I am a 57-year-old mother of two almost-grown children, and I have been living with Stage 4 metastatic breast cancer since 2003.
I’ve had breast cancer since 2001, but it has recurred twice—the first time in my bones and just last month to my liver. My doctors would say I am the perfect model for the future of cancer. I have managed to stay alive with incurable cancer for 10 years thanks to my doctors and my body’s ability to keep my cancer at bay with estrogen blockers.
With the diagnosis came the realization that I might not be around much longer. I could not imagine leaving my children, who were 8 and 10 at the time. I had a lumpectomy, six weeks of radiation, and took a daily dose of the estrogen blocker, tamoxifen.
Two years later, my cancer moved into my bones, which made it metastatic or incurable. Now, that was something I never expected. What was even more unexpected was the news that if I was lucky, I could live maybe five years. I was devastated.
That meant I would never see my kids graduate from high school.
I became very depressed, bordering on suicidal, and I needed to be put on antidepressant medication. I was in a stupor for about six months. I felt hopeless and trapped. I did not think there was anything I could do to change my circumstances.
But I woke up one morning and said to myself, “I may go under, but I will fight for my daughter so she will never have to hear the words ‘you have cancer.’” It was at that moment that I realized I did have the tools to do something—I am a television producer. I can do an annual telethon to raise money for research—and that is how STAND UP TO CANCER was born. With the help of six women and three network television stations, we produced a show that raised $100 million for cancer research. The projects we funded are beginning to produce results.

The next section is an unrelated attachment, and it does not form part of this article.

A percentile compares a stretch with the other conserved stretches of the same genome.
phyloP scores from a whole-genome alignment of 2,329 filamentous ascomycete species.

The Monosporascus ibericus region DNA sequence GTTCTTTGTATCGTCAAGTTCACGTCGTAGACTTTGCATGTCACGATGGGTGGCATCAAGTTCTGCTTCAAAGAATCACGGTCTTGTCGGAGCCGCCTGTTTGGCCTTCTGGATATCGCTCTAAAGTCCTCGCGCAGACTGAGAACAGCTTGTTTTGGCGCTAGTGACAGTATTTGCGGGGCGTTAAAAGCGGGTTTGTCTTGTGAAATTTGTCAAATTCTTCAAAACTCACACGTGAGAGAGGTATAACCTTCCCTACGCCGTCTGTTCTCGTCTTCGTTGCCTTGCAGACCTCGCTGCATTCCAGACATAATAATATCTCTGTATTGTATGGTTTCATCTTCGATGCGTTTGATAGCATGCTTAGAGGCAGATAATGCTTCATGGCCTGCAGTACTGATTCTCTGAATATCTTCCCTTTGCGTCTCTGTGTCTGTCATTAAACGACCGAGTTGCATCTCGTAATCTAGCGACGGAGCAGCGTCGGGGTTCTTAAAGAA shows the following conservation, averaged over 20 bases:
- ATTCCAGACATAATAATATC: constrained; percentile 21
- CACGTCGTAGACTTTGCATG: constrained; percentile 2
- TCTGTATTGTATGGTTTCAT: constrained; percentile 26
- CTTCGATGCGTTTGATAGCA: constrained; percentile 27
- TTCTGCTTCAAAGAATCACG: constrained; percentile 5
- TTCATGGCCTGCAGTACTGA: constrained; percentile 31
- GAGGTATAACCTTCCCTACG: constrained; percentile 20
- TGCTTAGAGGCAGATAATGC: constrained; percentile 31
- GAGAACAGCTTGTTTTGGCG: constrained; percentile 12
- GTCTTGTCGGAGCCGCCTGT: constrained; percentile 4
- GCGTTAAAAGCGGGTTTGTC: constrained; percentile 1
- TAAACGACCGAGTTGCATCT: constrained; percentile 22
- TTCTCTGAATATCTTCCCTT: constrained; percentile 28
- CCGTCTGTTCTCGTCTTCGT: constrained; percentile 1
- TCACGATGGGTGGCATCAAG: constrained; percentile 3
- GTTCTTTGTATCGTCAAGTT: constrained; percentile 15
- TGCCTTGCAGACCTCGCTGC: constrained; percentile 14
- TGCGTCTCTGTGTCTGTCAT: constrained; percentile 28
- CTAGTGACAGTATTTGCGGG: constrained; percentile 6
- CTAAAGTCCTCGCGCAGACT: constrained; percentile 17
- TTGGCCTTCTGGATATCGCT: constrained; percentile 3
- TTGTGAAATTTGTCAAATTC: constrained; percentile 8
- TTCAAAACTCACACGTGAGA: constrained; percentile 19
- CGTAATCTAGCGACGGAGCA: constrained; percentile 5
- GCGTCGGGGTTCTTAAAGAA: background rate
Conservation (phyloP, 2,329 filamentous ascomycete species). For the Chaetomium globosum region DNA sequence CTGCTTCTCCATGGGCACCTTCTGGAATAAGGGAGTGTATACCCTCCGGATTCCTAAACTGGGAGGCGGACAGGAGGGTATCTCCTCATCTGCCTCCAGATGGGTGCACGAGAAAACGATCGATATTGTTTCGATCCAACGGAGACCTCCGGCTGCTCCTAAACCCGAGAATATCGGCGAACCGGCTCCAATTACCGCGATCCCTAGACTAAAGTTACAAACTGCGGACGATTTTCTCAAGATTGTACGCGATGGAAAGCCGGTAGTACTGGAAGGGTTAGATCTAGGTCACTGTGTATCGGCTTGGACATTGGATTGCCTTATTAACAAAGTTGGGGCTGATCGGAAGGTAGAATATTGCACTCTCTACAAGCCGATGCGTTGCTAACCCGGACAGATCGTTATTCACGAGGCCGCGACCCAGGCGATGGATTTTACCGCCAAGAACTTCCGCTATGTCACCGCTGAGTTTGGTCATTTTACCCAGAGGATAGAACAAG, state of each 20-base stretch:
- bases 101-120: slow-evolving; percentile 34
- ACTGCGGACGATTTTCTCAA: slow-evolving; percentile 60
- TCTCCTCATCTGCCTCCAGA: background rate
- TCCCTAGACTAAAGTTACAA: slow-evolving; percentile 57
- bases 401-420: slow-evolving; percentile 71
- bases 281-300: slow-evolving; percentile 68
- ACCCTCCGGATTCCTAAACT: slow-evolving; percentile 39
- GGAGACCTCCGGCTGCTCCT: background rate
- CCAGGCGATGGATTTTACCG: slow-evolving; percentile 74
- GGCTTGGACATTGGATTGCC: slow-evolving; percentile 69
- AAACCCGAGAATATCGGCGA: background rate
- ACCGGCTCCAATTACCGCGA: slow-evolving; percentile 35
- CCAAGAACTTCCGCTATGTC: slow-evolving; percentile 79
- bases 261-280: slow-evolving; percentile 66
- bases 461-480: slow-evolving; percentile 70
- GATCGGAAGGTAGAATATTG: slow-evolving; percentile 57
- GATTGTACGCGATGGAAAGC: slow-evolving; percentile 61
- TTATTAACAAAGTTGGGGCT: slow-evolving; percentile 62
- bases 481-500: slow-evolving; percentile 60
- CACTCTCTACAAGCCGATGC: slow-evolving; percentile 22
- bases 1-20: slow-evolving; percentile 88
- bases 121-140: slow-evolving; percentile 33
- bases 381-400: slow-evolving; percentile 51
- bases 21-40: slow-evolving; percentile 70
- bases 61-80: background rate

Two years ago I turned my attention to my own foundation so I could concentrate on women’s cancers. Because of the advances science has made in the past three years, many cancers can and will be turned into a “chronic disease” that one can live with instead of die from.
The Noreen Fraser Foundation is funding groundbreaking research in the field of women’s cancers. One of the projects we funded at UCLA will be introducing a non-toxic alternative to chemotherapy in clinical trials. We have also funded work on a blood test that can detect ovarian cancer. At the University of Chicago, we have funded a tumor bank to classify samples of triple negative breast cancer, which attacks very young women.
Staying on the cutting-edge of cancer research is what is keeping me alive—and I know that my daughter will have more than a fighting chance against this monster killer.
Noreen Fraser is living with Stage IV metastatic breast cancer. She co-produced the TV show STAND UP TO CANCER, which raised 100 million dollars for cancer research. Noreen went on to create the Noreen Fraser Foundation to raise money and awareness for women's cancer research. The 'Men for Women Now' program enlists men to ask the women they love to make appointments for their mammogram and papsmear. Noreen can be reached at firstname.lastname@example.org.